Quantcast

A Step-by-Step Guide to Staying an Artist While Having a Baby | #50StatesofArt

Virginia artist Sarah Irvin provides a practical reproduction and childcare model for the studio aesthete.

Sarah Irvin

As part of 50 States of Art, Creators is inviting artists to contribute first person accounts of what it is like to live and create in their communities. Sarah Irvin analyzes the social, political, and economic position of mothers through her visual art practice.

Follow this step-by-step guide to sustaining a studio practice while starting a family.

Step 1: Marry a future attorney.

Step 2: Delay parenthood by obtaining birth control through health insurance paid for by your parents. Ignore the feeling that you aren't a real adult because of their support.

Step 3: Get accepted to an MFA program in an area with the highest cost of childcare in the country.

Step 4: Get pregnant.

Step 5: While pregnant, save money for childcare. You will need $400 per week for full-time care.

Step 6: The attorney will not have any paid paternity leave, so take only one class the semester of your due date and work mainly from home while caring for an infant.

Step 7: Breastfeed in your studio while meeting with your advisor. Don't worry, she'll be comfortable with it. She will also be a she, so you'll be comfortable, too.

Step 8: Return to school full time when your child is four months old. Put your baby in daycare two days a week.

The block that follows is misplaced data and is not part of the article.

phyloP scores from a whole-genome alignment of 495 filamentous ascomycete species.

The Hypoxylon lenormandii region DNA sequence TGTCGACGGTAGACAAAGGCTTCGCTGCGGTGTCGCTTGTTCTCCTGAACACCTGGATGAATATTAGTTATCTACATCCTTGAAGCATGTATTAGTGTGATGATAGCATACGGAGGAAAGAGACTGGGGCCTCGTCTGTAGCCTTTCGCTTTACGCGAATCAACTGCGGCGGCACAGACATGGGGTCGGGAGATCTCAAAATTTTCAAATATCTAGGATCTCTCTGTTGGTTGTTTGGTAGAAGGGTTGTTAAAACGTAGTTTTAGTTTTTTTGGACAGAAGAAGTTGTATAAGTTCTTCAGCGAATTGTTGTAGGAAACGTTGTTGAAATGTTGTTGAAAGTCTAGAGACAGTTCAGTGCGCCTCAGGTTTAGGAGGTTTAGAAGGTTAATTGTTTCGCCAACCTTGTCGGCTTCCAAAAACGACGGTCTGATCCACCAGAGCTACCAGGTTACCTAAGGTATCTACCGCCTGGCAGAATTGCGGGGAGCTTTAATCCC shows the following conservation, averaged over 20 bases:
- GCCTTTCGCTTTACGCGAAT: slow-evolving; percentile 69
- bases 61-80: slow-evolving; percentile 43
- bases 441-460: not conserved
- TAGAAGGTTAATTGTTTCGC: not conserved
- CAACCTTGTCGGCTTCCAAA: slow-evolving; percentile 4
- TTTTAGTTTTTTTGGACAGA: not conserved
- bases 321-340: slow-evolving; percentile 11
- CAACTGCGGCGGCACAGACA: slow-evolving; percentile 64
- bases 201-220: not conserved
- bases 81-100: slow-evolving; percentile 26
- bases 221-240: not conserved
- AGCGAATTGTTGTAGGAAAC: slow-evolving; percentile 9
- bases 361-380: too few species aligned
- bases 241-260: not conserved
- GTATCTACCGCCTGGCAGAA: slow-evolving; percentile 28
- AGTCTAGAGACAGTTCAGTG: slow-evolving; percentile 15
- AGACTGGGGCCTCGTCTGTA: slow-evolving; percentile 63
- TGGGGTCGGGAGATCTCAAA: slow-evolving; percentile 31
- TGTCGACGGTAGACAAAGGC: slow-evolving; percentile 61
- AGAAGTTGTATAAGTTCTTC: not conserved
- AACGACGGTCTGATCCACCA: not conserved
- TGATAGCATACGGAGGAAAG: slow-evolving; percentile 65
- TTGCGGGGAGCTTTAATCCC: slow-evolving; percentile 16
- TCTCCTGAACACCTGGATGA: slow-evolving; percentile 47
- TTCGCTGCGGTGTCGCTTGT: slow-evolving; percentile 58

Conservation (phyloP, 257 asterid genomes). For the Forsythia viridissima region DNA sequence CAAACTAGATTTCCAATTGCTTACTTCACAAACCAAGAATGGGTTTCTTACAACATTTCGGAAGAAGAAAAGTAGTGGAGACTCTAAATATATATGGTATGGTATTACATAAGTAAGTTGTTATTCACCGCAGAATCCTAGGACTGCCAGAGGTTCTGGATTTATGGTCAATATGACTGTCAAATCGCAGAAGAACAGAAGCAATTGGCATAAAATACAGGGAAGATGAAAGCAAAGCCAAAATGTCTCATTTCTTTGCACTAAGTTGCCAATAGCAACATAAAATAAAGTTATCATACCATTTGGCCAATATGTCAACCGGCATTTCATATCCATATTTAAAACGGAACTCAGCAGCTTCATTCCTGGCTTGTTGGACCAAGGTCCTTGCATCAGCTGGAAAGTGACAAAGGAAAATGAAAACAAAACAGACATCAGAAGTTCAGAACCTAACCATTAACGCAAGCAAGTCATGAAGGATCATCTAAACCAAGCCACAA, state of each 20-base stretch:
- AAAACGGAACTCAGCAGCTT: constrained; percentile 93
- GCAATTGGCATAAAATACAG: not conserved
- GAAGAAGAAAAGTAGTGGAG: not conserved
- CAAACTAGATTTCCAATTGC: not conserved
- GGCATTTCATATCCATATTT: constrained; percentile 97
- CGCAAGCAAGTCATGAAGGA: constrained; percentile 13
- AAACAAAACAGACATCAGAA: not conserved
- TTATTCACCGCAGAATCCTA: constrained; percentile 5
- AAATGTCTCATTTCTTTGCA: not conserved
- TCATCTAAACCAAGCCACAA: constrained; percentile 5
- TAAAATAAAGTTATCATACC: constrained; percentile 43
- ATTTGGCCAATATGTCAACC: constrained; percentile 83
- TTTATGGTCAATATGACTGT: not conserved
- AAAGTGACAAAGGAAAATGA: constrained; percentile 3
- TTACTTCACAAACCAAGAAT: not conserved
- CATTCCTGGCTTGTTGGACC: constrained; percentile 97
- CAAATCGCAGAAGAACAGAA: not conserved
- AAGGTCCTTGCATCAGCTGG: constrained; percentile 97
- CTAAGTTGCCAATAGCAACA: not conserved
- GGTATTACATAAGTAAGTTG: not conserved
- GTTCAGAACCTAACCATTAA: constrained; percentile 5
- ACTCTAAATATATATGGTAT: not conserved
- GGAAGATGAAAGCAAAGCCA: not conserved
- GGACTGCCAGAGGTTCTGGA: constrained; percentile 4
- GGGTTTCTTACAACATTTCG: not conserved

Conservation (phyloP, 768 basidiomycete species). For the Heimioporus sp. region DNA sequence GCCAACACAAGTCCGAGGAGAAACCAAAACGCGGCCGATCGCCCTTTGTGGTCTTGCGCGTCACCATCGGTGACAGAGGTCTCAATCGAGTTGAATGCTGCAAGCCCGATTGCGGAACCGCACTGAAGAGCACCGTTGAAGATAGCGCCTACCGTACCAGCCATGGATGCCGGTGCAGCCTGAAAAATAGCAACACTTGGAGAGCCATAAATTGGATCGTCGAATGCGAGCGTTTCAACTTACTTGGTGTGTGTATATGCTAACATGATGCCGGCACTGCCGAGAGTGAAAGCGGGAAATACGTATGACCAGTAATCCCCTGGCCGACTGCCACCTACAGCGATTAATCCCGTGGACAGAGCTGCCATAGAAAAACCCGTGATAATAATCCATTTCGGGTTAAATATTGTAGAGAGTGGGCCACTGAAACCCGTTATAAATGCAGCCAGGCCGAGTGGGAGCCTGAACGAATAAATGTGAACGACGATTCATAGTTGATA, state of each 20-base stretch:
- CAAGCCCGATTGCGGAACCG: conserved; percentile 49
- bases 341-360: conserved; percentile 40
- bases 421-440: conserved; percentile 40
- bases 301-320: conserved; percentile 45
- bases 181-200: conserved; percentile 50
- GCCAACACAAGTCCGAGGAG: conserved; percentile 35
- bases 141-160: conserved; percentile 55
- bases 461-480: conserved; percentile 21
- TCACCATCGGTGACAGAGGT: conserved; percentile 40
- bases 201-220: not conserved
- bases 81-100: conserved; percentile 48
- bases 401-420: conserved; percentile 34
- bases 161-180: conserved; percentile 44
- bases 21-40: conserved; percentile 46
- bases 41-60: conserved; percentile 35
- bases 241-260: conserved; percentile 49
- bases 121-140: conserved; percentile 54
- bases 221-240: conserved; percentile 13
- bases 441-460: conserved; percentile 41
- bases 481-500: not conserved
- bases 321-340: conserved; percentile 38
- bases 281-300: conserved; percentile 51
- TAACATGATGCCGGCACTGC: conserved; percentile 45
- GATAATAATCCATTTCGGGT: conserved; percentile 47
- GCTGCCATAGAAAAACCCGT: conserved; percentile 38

Step 9: When your baby is in daycare, tally the cost throughout the day and continually doubt that what you are doing with your time is worth it.

Step 10: Pump breast milk at school to send to daycare. Wonder if your studio meets FDA standards for food production.

Sarah Irvin, Rocking Chair Series

Step 11: When your baby is not in daycare, bring it to school.

Step 12: When you need to go to the bathroom, put your sleeping baby in a container. Scream "Don't let anyone steal the baby!" to the person in the neighboring studio and sprint to the restroom.

Step 13: When installing exhibits at a gallery, put your baby in a baby carrier. Don't worry, all babies enjoy being in a carrier all of the time, so this will always be a convenient option. No one will consider you unprofessional.

Step 14: Rely heavily on free childcare from fellow students. You will never be able to return the favor.

Step 15: Hold your baby during final critiques because you never figured out back up childcare for when daycare won't take your sick baby.

Sarah Irvin, Measurement Project

Step 16: Run out of the childcare money you saved while you were pregnant.

Step 17: Take a work study position running a gallery on campus covering half the cost of childcare for your final year as a full time student. Avoid student loans by having your parents pay for the rest. Remember to keep feeling like an adult.

Step 18: Graduate and move to a more affordable mid-sized city.

Step 19: Continue using similar strategies to negotiate childcare arrangements as a professional artist, because artists face these same challenges in your new affordable city.

Step 20: Dedicate yourself to finding a way to replace steps 1-19 with a sustainable system that actually works for all parents, regardless of circumstance.

Sarah Irvin, A Bringing Forth - Silver Spoon

You can follow Sarah Irvin on Instagram.

All year, we're highlighting 50 States of Art projects around the United States. This month, we're covering Arizona, Mississippi, Nebraska, Maine, and Virginia. To learn more, click here.

Related:

The Charleston, SC Art Gallery That Dares to Be Different | #50StatesofArt

Meet Honolulu's Friendly Neighborhood Art Collective | #50StatesofArt

Essay: An Artist 'From Away' Fosters Her Own Tribe in Maine | #50StatesofArt